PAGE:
Sarah Everard's family pay tribute to marketing executive
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Davina McCall took to Twitter this morning to air her views following the Sarah Everard case. The Masked Singer judge claimed that it was “dangerous” to call out all males and drew attention to men’s mental health issues in her post.
“Female abduction/murder is extremely rare,” her tweet began, in view of her 2.7 million followers.
“Yes we should all be vigilant when out alone. But this level of fear-mongering isn’t healthy.
“And men’s mental health is an issue as well,” she wrote online.
“Calling all men out as dangerous is bad for our sons, brothers, partners.”
Many took to the comments section of her post to share their thoughts.
“Female murder (femicide) is not rare, Davina. A woman is killed by a man on average every three days,” one user hit back.
“I don’t think people are calling all men dangerous but some are and when we’re walking home alone in the dark, we can’t tell which ones are and which ones aren’t,” another added.
“I wouldn’t walk home alone in the dark. And lots of men I know wouldn’t either… because there are some (very few relatively) bad people out there. But your response is say you view all men as a danger and I don’t think we should be spreading that message,” Davina replied.
“How ignorant and privileged do you have to be to say ‘I wouldn’t walk home alone in the dark!’ People have shift work & responsibilities that mean they have to. Nearly 100 per cent of women in the UK have been sexually harassed – clearly not a ‘few relatively bad people’ behind VAWG [Violence Against Women and Girls].
“This is a wider conversation around how *extremely common* it is for women to be made to feel uncomfortable by men,” another user replied.
“None of us have ever said it’s all men. Just that there needs to be greater awareness amongst men of how their behaviour does or could impact women.”
Another person added: “Yes men’s mental health is a huge issue, but one that doesn’t need to be raised here. Women should have the space to openly and frankly discuss their worries and concerns around the violence and abuse they frequently face without having caveats needlessly added.”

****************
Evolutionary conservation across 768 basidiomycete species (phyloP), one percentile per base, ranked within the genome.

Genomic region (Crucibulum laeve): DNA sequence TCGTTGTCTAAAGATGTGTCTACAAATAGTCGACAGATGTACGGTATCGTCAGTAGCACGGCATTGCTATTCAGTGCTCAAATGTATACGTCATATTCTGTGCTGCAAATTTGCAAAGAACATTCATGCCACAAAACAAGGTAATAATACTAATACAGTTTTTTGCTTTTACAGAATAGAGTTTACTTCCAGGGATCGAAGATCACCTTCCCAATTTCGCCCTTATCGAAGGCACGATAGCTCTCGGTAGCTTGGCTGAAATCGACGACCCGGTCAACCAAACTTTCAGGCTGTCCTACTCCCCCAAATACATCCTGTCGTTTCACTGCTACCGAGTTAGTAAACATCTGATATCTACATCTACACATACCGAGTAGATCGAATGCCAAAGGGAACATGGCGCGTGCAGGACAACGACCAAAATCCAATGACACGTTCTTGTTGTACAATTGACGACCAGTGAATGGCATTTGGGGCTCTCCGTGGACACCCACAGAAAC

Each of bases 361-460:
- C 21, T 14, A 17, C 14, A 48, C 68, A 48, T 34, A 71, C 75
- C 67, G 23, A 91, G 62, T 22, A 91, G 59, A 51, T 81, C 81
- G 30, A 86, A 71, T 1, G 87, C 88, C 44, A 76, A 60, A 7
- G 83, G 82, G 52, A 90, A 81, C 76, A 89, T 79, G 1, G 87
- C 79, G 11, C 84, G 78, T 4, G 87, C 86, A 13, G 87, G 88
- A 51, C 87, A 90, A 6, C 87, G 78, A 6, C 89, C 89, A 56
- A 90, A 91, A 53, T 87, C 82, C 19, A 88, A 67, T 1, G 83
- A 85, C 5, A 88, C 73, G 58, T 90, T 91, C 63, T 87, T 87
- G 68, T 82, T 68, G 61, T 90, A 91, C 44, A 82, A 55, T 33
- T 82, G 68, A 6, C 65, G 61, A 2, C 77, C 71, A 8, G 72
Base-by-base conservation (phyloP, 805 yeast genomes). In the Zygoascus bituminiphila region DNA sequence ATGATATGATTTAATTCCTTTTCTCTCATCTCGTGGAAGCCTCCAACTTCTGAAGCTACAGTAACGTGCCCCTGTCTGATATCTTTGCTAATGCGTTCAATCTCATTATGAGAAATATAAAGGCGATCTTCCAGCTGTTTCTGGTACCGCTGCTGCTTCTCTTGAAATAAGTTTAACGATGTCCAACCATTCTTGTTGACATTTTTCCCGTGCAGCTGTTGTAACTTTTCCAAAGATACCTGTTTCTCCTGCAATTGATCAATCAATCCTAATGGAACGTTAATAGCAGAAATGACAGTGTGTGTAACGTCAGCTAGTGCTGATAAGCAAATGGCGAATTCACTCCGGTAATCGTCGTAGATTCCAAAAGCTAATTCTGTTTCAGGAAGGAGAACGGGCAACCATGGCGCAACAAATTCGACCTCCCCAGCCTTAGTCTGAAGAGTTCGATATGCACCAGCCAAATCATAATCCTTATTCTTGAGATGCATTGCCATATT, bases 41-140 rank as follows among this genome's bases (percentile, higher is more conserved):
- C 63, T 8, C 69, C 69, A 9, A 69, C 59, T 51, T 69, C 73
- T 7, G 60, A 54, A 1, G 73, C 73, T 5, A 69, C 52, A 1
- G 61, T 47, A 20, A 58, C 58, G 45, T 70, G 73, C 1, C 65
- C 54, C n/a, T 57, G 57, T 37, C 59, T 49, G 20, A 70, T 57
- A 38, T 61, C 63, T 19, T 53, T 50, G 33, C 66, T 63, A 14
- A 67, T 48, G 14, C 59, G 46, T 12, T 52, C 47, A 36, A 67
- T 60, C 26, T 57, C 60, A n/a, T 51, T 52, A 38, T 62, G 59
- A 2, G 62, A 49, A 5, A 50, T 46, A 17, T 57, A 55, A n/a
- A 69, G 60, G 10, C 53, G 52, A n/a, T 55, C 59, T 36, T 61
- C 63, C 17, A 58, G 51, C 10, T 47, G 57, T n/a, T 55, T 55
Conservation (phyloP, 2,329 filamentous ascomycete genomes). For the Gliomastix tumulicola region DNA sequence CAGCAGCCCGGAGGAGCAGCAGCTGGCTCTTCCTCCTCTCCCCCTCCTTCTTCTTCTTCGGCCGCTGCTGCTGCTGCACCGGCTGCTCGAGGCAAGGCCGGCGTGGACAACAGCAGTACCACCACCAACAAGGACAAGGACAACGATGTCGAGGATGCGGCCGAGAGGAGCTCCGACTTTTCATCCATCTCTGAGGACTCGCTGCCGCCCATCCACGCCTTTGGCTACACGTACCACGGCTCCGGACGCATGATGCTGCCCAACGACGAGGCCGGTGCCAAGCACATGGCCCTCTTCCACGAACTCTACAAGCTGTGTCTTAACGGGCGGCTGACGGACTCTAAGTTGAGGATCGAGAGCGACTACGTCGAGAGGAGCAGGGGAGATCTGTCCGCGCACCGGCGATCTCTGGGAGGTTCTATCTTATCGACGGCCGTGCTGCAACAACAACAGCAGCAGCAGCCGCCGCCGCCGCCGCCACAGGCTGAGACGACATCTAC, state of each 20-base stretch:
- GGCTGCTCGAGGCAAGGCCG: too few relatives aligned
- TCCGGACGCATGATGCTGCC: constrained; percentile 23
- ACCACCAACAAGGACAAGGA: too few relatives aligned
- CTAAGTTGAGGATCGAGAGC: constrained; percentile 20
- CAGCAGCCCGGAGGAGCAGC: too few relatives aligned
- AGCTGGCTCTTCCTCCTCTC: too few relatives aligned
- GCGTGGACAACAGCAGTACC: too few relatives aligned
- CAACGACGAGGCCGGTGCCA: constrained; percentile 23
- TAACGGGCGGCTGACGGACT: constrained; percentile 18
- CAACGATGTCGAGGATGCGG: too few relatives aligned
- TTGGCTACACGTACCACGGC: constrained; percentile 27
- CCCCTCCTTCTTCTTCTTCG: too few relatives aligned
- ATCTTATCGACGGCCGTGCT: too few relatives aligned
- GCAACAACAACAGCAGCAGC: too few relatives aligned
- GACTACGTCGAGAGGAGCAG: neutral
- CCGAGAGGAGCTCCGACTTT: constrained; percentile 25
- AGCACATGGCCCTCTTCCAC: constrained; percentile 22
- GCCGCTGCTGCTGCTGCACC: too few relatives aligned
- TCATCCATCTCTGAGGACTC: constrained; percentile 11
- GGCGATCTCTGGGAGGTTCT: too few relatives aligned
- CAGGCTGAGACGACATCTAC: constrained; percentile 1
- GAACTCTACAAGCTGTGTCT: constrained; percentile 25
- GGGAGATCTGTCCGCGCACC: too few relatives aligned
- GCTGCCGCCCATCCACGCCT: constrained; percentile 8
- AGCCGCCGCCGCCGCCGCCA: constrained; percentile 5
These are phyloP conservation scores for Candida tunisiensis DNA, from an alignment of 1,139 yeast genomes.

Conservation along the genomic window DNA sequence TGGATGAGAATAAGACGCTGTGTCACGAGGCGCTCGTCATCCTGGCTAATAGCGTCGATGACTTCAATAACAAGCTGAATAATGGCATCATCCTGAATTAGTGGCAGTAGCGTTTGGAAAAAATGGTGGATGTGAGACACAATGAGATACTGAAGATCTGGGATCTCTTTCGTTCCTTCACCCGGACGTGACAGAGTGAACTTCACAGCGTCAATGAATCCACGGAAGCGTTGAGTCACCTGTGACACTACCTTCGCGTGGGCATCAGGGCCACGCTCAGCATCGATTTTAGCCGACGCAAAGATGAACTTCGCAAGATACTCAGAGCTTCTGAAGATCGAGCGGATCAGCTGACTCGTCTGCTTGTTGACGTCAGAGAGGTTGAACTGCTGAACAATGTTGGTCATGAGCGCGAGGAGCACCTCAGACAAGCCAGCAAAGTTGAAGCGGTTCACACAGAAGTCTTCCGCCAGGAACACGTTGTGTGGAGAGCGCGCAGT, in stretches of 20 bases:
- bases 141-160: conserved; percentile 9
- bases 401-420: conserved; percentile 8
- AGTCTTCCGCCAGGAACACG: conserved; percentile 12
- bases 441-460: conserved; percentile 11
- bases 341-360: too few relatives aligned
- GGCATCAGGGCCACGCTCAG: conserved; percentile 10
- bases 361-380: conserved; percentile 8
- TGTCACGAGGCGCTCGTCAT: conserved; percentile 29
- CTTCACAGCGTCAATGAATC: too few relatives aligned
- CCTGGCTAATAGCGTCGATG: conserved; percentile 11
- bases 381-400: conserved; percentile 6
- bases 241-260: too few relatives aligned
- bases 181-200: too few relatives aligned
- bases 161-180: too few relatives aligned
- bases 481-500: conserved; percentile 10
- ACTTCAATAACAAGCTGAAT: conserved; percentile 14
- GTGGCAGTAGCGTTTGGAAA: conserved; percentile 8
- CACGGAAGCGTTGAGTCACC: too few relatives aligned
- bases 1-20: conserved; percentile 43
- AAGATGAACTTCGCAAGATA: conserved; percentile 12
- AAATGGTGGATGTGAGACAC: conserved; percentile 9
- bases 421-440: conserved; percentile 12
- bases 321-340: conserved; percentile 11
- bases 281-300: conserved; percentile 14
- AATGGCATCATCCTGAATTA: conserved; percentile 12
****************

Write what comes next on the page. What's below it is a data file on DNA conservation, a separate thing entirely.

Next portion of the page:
A fourth tweeted: “97 per cent of women in the UK have been attacked/assaulted. What about THEIR mental health? I would like to think with such huge statistics as these, vigilance and mistrust could be understood as a safeguarding response. But you’re here for the guys? Why? Good grief.”
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Other social media users agreed with the presenter’s post.
“Absolutely Davina. Thank you for saying this. We’re somehow living in a time where every white male is presumed sexist, racist and now murderers. And we’ve got to the point where we somehow have to convince people we aren’t. It’s dangerous. This has got to stop.”
Another said the agenda was affecting her young son.
“My 15 yr old son is so sad with what he has seen on social media over the past few days especially what he seen in parliament with a 6pm curfew being discussed. He lives his life respecting EVERYONE yet feels labelled as a bad guy. Breaks my heart.”
The disappearance of Sarah last week saw many people turn to social media to speak out about everyday violence toward women.
Some shared their own experiences.
In the House of Commons, Labour MP Jess Phillips read out the names of 110 women who had been killed by men in the last year.
The tragic roll-call was to highlight the scale of male violence towards women.
“Killed women are not vanishingly rare. Killed women are common,” she said.
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